While Lent was clear about her push for more annexations, beginning in Gorst and eventually heading further out Wheaton Way, Best expressed some concerns about the annexation process, itself. Best said annexations are expensive and sometimes unpopular and he’d rather focus on improving things within the city limits as they exist. Lent talked about adding more people and more revenue to tax rolls by growing the city’s boundaries.

The candidates also quarreled over a recent dispute over electric vehicle charging stations on Pacific Avenue across from the post office, something the city council said no to.

“Yes, the proposal was voted down and the street, as it’s being repaved we’re putting in water and sewer and also putting in conduit so we’ll have electric in the future, but we are not putting in any charging stations,” Lent said. “It was loud and clear that our citizens and the city council did not want the four stations across from the post office.”

Lent said the number of parking spaces has actually increased from three to seven spots near the post office, emphasizing, “There’s no way there will be charging stations, it’s only conduit, to allow for electricity in the future.”

“So if the city council said no, yet we went ahead and put in the infrastructure for them, wouldn’t you think that they’re coming,” Best said. “Why would you waste our money in putting in infrastructure if you had no desire to do the opposite of what the council has asked of you? They’re coming folks. It’s the salami theory, one slice at a time and we’ll get what we want. It’s the we’re-smarter-than-you approach.”

Later in the debate, Lent took an opportunity to emphatically deny Best’s claims.

“I have to tell you, if this rhetoric continues, you are being misled,” Lent said.

The candidates were also asked about $20 car tab fees for road paving and, once again, disagreed.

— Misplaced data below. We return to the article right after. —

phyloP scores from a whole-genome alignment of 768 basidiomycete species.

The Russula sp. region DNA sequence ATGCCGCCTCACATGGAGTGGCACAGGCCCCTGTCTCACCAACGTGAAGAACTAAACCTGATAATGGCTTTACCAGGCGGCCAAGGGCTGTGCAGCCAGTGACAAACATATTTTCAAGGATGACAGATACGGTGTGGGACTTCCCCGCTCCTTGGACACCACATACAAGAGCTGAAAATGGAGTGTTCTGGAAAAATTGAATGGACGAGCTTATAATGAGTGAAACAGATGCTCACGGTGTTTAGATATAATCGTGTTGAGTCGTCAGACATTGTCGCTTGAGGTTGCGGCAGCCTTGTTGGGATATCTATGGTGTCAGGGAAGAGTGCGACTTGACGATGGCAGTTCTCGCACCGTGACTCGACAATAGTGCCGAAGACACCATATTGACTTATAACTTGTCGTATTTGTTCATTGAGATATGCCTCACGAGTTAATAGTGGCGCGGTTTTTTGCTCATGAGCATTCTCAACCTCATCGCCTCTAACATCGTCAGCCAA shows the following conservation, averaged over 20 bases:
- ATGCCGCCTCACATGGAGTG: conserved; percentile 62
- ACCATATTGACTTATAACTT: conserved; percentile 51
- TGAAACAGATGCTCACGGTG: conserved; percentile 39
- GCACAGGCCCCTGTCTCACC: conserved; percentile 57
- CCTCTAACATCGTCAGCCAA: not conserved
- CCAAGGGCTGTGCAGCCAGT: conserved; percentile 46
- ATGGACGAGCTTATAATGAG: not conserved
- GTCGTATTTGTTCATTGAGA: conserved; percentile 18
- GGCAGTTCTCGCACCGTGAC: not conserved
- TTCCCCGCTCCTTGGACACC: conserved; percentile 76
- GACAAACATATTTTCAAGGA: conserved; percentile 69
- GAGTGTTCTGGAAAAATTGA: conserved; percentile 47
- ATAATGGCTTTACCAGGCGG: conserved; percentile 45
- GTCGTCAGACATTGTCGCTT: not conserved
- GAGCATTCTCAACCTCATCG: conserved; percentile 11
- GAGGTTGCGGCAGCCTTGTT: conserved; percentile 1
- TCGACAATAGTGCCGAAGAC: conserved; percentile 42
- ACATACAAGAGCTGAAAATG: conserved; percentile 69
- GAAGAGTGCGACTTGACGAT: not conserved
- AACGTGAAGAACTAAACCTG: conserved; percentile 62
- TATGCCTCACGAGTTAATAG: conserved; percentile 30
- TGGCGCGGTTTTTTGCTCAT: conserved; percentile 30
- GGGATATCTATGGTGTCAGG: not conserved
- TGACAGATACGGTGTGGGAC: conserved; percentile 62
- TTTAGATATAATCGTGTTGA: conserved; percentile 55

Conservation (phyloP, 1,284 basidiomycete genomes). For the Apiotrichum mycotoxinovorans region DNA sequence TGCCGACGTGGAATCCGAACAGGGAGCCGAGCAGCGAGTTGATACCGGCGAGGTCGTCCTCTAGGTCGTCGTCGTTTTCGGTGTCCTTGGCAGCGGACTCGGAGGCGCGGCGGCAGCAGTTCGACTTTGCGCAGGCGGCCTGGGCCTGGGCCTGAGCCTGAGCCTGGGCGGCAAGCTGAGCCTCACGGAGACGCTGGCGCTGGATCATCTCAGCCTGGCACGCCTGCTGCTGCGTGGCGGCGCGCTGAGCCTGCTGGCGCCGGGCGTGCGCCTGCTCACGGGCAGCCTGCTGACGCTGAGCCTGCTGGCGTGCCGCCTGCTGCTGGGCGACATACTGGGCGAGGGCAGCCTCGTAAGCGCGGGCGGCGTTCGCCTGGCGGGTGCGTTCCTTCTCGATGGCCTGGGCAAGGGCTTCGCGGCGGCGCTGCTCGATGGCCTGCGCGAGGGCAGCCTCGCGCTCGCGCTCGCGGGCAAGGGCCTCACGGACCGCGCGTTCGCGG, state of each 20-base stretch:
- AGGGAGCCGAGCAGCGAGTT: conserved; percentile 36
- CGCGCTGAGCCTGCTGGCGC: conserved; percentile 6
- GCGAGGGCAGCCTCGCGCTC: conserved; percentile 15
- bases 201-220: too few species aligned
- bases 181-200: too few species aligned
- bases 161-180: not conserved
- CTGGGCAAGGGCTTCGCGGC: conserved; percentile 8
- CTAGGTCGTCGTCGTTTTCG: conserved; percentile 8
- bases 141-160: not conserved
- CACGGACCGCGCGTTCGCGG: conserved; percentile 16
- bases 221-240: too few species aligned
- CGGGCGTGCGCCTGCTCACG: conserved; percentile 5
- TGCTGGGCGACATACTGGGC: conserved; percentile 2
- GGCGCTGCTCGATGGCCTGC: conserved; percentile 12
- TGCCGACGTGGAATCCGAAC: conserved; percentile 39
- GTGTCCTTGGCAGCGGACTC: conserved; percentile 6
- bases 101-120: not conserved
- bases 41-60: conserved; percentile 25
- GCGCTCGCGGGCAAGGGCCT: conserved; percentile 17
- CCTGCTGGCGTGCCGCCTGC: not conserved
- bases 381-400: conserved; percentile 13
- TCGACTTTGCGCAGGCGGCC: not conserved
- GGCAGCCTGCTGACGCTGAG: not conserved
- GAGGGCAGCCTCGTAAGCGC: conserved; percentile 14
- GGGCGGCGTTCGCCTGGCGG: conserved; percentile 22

“It was a wise move when the city council added the $20 renewal of the car tab fee,” Lent said, noting that all new street work must be Americans with Disabilities Act approved and include gutters, curbs and sidewalks that are accessible.

That work, Lent said, can cost as much as $1 million per mile and the $300,000 that has been collected on car tab fees simply isn’t enough money to get everything done yet.

Best, though, was skeptical.

“I haven’t seen any pavement getting laid down anywhere,” he said. “I see a lot of potholes, I see a lot of streets that are in dire need of being paved. Citizens are burdened once again by paying a car tab tax of $20 which Mrs. Lent was against in the beginning when she ran for mayor her last go around, but yet we have it and there’s nothing being done yet.”

Lent and Best were asked about the possibility of merging the parks and public works departments. Lent is opposed and Best is open to the idea.

“The reason I don’t support it is there is a totally different culture between Public Works and our Parks Department,” Lent said.

Best, though, said there is a shortage of parks workers and the department is top-heavy.

“Maybe we do need to look at other options, like putting our parks workers under the public works department,” he said, noting that a parks supervisor has served as an interim public works director on two occasions in the past.